This leads to one of the most difficult aspects of the challenge, which is how to calculate the money saved when you take steps to reduce costs. While some savings are obvious and easy to calculate, others aren’t. How you ultimately want to approach calculating the amount you saved is up to you, but here are some hints on how I plan to do this for some of the more tricky savings during the coming year.
This is the easiest of the savings to account for. This is “extra” money that you decide will go directly toward the challenge. A good example of this is my decision to create a money jar to place all my coins in at the end of the day. This is money that I physically have and I’m saving, because I’ve decide not to use it for other things. All I need to do is deposit it into my challenge account.
Calculating discount savings, for the most part, is also pretty straight forward. A good example would be coupons. If I use $5 worth of coupons when I go grocery shopping and those coupons are used for food that I would have purchased anyway, regardless of whether or not I had the coupons, I would consider that $5 in savings. The problem here is that the cashier doesn’t physically hand me $5 and tell me that it’s my savings for the purchases I made. It’s the opposite, in that I have to hand money to the cashier for the cost of the food I did purchase. I then have to remember that by using the coupons, I paid $5 less than I usually would have. The key here is that I actually have to take $5 from my wallet and place it into the challenge account so that it gets saved. If I fail to do this, that $5 instantly becomes phantom savings.
There are a lot of ways to save money where it’s nearly impossible to know exactly how much you saved at that particular instance. A good example would be utility bills. If I decide to start taking 10 minute showers rather than my usual 30 minute shower, I know I’m saving money on both water use and the cost of heating the water. The problem is that I don’t have someone to hand me cash for the amount I saved for taking the shorter shower. Even more problematic, unlike with discounts, I would have a difficult time even calculating what that exact savings would be.
In this case, my solution is to look at monthly bills. I take a look at the bill for the same month last year and compare it to this year’s bill. If this year’s electricity bill is less than last year’s bill, I assume that the difference was the result of me making a conscious effort to save money on electricity around the house. The same with the gas bill, the water bill and any other bill that I’m trying to reduce. I can then take the difference between the bills, and put that amount of money which I saved toward the challenge.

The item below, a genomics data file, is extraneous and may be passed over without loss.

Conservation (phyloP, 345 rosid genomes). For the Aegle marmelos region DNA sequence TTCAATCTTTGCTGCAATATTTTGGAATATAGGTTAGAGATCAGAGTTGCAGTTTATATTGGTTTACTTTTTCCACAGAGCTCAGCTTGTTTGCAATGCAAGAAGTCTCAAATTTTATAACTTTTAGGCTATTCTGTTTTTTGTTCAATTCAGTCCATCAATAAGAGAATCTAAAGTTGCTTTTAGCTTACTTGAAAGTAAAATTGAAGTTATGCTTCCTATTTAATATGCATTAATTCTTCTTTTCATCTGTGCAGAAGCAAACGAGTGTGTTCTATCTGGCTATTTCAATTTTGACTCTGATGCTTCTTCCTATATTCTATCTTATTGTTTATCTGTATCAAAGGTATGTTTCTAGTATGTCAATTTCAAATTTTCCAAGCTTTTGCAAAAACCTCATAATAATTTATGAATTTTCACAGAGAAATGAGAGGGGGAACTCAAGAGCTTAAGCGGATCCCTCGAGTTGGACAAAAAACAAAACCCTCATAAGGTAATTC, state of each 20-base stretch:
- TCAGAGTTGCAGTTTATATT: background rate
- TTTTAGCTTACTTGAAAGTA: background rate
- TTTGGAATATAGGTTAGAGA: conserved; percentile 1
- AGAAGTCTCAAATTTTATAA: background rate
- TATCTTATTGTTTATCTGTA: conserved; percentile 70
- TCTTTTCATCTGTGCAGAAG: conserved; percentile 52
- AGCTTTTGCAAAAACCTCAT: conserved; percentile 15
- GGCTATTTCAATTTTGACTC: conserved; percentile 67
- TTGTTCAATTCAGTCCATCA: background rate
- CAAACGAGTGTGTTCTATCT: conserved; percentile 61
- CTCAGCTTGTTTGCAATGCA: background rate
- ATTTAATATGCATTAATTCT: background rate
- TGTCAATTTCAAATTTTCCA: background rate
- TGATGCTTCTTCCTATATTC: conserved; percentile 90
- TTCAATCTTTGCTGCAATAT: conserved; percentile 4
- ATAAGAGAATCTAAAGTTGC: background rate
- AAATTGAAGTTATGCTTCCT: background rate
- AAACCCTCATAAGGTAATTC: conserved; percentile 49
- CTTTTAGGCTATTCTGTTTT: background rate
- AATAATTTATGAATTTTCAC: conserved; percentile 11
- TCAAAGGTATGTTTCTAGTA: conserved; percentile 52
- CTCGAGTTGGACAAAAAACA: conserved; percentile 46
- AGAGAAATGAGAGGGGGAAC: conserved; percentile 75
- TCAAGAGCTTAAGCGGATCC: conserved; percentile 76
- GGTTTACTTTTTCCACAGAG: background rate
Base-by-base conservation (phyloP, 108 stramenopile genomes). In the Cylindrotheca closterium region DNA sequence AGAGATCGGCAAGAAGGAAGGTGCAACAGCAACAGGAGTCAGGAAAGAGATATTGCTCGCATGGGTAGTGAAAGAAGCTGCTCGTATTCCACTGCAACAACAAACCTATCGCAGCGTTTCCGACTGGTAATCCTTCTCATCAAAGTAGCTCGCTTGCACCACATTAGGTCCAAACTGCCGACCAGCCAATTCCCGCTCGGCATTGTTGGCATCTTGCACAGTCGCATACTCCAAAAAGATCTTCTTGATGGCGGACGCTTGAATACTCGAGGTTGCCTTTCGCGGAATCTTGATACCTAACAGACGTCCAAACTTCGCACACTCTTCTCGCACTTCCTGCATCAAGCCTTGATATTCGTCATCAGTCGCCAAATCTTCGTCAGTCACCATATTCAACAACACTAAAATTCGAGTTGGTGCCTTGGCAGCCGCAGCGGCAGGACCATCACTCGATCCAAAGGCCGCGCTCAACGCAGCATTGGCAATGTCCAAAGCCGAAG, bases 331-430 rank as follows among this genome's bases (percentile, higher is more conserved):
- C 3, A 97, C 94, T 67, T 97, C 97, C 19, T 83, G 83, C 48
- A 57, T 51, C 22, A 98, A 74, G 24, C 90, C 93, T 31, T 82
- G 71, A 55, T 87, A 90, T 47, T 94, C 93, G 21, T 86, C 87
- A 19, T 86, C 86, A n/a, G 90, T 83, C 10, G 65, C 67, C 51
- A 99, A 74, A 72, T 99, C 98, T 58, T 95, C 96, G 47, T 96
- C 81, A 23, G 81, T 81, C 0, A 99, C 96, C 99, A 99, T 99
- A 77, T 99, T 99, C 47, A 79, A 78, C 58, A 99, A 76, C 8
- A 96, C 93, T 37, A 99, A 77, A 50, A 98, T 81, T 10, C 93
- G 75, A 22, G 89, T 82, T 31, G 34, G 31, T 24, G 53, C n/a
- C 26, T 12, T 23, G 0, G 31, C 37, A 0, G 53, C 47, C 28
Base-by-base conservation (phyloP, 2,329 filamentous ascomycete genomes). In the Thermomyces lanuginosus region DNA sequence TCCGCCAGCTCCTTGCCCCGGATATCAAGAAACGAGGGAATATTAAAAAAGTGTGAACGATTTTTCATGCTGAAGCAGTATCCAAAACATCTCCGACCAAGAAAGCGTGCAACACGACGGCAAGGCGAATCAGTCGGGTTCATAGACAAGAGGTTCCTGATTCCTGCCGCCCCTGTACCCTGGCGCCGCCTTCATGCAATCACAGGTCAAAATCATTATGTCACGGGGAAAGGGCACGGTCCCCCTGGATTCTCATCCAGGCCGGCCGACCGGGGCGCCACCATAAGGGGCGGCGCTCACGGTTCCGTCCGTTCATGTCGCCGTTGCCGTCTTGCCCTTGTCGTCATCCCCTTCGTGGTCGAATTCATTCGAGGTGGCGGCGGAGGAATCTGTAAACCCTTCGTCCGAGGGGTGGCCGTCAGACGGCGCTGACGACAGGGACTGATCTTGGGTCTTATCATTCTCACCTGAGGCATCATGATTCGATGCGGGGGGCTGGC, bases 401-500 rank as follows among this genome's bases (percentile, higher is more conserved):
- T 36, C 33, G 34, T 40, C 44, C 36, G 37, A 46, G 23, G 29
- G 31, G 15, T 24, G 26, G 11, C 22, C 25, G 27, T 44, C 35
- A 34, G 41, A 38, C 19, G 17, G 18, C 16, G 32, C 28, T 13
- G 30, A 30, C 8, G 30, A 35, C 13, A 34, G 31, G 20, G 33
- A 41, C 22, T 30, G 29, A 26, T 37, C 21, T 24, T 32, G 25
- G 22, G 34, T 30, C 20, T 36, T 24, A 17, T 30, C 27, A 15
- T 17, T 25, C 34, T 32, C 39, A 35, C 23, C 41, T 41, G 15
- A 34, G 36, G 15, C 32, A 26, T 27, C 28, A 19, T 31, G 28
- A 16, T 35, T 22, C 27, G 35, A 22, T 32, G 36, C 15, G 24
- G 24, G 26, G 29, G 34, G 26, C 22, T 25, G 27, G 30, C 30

There will be some instances where it’ll be difficult to know how much you saved at that particular instance, and there won’t be a monthly bill to compare with later in the month. A good example of this would be using the car less. If I decide to ride my bike to the store in place of using the car, I’ve saved money on the amount of gas it would have taken to get there and back plus the cost of wear and tear on the car. The question becomes, what is the actually amount of money I saved?
The way that I deal with this situation is that I charge myself a small $1 fee every time I use the car, which goes directly into the challenge account. I could actually do it the opposite way as well (make a payment to the challenge fund every time I walk or bike instead of using the car), but I know that with my personality and through experience that I end up saving more charging myself to use the car.
In this case, the fee that I charge is probably a lot less than what I actually save. In this instance I’m not too worried about that. Making the payment acknowledges that I’m making an effort to save money by driving less, and putting money in the jar ensures that the money saved doesn’t all become phantom savings. This is simply an example of how I deal with this type of situation, and you can adapt it to what works best for you.
The important thing to take away from this article is that you have to come up with a plan of how you are going to calculate the amount saved, so that you actually put that amount of money into your challenge account. There really isn’t any right or wrong way to do this, as long as you make the effort to put aside the money that you’re saving. If you don’t take the time to actually think this through, a lot of what you think you’re saving will end up being nothing more than phantom savings.